NA books explore the problems of new adults, people who are just beginning to face the world on their own. The characters may be starting college, looking to buy a home, or working at their first job. The theme of independence can be found in every NA book. Also, keeping the audience in mind, there are very few limitations for how graphically you can explore intense topics.

Some examples of NA books include Red, White, and Royal Blue and Ninth House.

Adult

Adult books have the largest target age range, reaching pretty much every reader over twenty years of age.

Adult protagonists are—you guessed it—adults. Well, for the most part. Adult books could certainly have characters of any age, so long as they explore adult themes.

These themes are typically reflective and nostalgic. Adult books are typically more heavy with prose than action. They are also more graphic and have very few limitations when exploring violence or sex.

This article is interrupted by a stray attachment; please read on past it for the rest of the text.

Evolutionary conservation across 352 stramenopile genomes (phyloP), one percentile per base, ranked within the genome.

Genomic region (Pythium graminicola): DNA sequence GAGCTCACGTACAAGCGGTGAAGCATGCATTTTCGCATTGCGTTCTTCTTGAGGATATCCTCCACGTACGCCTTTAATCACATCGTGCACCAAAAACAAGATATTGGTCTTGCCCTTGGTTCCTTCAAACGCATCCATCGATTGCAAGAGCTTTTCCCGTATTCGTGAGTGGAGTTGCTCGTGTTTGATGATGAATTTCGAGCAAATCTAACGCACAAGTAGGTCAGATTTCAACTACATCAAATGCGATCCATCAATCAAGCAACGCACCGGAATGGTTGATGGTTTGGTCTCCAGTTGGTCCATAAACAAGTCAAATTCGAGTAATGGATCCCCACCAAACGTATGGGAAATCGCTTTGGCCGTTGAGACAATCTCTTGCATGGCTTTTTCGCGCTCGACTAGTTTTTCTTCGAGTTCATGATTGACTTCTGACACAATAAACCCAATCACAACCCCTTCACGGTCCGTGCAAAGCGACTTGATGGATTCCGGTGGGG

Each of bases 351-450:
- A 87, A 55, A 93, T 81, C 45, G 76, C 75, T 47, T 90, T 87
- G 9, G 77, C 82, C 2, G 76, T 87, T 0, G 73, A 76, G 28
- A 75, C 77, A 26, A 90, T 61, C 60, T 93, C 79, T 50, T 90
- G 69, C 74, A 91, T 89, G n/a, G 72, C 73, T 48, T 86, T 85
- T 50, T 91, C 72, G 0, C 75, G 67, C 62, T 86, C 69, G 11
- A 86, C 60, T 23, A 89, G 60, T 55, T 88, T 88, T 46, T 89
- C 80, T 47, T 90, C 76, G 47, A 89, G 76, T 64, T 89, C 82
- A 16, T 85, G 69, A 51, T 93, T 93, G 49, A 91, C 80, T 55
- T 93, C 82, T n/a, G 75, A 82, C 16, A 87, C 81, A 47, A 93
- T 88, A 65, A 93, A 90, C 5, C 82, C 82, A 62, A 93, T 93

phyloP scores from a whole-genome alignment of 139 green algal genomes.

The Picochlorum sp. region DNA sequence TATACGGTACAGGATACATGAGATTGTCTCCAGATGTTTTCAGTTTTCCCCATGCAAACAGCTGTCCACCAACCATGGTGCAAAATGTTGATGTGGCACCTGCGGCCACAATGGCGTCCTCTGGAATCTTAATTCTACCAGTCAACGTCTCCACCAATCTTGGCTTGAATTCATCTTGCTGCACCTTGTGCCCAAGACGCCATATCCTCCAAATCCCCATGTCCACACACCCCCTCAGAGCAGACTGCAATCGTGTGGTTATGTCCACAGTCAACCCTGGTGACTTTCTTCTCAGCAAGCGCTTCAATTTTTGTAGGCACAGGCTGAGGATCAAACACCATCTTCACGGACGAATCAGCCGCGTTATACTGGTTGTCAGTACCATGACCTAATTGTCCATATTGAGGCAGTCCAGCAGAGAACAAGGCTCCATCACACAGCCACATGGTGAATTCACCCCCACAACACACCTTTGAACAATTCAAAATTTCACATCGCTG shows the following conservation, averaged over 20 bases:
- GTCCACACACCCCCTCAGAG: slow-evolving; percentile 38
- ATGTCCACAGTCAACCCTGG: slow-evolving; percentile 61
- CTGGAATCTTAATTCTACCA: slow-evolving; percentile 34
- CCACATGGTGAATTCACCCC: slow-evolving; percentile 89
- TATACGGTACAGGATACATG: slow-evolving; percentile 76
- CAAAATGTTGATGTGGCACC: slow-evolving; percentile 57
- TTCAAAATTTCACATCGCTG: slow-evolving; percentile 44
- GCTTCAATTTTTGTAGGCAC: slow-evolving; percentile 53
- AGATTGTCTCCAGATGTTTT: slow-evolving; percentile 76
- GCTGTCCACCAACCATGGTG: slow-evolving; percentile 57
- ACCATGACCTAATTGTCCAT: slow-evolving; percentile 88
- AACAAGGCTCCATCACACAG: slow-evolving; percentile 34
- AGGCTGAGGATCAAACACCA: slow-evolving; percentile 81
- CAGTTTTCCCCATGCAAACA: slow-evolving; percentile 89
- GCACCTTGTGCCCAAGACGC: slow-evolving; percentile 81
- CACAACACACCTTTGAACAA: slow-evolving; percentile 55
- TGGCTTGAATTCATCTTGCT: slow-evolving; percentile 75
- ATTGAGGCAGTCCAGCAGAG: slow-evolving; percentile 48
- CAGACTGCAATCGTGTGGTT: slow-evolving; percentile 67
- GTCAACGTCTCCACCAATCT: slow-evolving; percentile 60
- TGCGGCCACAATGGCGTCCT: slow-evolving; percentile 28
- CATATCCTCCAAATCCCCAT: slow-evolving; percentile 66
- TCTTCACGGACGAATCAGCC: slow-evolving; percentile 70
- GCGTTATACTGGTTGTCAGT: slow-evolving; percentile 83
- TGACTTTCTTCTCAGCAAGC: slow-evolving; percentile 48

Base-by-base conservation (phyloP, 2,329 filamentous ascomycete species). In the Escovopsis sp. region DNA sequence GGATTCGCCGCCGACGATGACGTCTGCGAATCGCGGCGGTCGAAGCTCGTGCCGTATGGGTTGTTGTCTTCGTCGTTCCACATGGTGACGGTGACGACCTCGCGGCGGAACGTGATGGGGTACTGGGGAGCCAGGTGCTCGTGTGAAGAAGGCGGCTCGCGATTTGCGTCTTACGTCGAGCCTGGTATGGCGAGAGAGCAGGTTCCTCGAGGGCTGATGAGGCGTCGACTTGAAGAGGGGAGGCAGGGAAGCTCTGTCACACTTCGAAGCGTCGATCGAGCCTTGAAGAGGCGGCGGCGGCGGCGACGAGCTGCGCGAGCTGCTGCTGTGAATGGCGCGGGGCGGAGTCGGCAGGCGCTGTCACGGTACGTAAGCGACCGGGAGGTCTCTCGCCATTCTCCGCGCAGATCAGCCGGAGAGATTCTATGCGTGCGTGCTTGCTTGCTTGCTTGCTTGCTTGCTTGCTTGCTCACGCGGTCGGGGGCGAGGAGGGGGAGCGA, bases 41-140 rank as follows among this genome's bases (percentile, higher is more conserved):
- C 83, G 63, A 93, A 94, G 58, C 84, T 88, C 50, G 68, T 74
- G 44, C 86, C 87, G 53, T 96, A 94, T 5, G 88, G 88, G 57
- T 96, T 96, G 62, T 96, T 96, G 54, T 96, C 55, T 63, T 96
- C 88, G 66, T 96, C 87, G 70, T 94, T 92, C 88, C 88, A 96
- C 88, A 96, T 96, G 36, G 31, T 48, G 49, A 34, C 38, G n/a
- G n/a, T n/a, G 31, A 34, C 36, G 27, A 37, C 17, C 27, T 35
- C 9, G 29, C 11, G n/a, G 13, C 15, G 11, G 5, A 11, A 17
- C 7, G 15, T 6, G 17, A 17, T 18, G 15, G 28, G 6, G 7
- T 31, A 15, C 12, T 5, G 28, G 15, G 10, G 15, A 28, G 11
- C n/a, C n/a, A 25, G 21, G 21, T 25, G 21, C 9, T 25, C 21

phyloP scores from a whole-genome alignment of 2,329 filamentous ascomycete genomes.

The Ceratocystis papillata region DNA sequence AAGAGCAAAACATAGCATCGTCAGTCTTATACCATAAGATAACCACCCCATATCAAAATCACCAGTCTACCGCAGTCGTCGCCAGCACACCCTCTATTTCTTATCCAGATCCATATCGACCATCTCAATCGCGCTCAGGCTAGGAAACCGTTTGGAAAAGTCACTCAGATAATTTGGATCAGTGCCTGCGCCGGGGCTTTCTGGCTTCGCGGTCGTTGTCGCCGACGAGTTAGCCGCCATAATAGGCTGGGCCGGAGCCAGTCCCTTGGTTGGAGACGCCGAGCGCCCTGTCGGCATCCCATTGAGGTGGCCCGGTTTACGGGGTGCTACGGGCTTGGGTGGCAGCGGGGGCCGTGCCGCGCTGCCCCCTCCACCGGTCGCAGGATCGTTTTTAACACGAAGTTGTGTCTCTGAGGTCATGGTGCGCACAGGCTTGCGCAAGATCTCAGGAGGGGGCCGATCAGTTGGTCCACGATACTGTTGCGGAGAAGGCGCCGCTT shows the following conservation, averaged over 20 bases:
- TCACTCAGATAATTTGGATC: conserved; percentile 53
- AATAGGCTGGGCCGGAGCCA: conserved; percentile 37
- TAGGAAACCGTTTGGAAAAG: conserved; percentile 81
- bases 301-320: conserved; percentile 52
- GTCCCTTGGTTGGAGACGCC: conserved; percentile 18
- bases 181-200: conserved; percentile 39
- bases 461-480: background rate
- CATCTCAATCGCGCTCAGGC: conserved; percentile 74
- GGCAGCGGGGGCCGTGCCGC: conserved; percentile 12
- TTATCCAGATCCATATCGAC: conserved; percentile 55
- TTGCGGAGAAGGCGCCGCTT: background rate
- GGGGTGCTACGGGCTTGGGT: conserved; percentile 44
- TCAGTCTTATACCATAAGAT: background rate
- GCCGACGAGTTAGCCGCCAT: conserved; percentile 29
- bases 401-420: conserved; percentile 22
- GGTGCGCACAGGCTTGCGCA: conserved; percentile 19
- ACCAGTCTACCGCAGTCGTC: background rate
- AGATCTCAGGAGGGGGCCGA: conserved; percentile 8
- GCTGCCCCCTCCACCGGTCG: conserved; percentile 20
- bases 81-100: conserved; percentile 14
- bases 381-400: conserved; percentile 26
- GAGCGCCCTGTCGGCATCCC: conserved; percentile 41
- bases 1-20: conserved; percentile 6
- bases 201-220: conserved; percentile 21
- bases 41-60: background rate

Some examples are Fifty Shades of Grey, A Game of Thrones, and The Handmaid’s Tale.


You may realize some topics and themes don’t fall into any of these categories. For instance, it’s usually safe to stay away from a thirteen-year-old protagonist because they don’t fall specifically into MG or YA. Unless you have a really good reason, your character may as well be twelve or fourteen.

If you feel like your book is between two age ranges, try making revisions to push it strictly into one. If that doesn’t work, you can keep it as is, but it might be a hard sell for agents and publishers.

Basically, it’s important to know who your book is for.


What age range do you typically write for? Let me know in the comments!